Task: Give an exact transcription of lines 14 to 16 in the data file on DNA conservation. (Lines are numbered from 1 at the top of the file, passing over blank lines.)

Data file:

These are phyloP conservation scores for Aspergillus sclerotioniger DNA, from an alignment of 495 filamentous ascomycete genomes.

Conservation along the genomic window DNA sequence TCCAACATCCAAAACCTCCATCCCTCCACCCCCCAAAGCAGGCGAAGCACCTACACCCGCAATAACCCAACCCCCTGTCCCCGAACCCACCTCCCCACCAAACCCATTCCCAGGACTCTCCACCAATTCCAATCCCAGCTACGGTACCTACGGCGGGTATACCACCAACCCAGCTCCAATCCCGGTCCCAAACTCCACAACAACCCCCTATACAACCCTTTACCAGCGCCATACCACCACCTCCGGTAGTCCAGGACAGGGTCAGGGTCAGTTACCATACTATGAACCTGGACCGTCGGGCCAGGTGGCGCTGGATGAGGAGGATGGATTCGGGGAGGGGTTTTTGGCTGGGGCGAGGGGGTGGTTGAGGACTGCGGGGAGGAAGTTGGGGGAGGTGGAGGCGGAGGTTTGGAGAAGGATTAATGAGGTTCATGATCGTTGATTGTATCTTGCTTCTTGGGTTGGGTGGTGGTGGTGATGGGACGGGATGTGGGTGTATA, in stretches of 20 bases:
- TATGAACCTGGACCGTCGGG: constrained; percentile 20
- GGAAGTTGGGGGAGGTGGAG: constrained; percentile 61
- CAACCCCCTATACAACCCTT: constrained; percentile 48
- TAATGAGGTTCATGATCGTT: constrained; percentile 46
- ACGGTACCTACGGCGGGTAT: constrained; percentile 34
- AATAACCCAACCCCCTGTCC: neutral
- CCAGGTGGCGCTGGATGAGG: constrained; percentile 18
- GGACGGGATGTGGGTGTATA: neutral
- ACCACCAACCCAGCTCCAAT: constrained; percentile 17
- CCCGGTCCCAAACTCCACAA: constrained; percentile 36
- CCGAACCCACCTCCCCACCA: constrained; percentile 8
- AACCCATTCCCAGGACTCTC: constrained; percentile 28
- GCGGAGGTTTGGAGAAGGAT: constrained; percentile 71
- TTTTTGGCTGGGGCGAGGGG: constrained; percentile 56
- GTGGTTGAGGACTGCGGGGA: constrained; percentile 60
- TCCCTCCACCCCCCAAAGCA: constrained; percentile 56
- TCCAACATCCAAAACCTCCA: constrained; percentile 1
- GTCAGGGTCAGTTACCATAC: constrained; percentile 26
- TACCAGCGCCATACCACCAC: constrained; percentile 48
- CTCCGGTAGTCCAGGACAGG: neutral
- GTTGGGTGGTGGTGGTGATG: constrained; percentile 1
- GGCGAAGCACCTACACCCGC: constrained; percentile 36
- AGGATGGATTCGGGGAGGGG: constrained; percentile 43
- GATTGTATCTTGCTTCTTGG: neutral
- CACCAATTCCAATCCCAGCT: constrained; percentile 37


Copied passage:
- AACCCATTCCCAGGACTCTC: constrained; percentile 28
- GCGGAGGTTTGGAGAAGGAT: constrained; percentile 71
- TTTTTGGCTGGGGCGAGGGG: constrained; percentile 56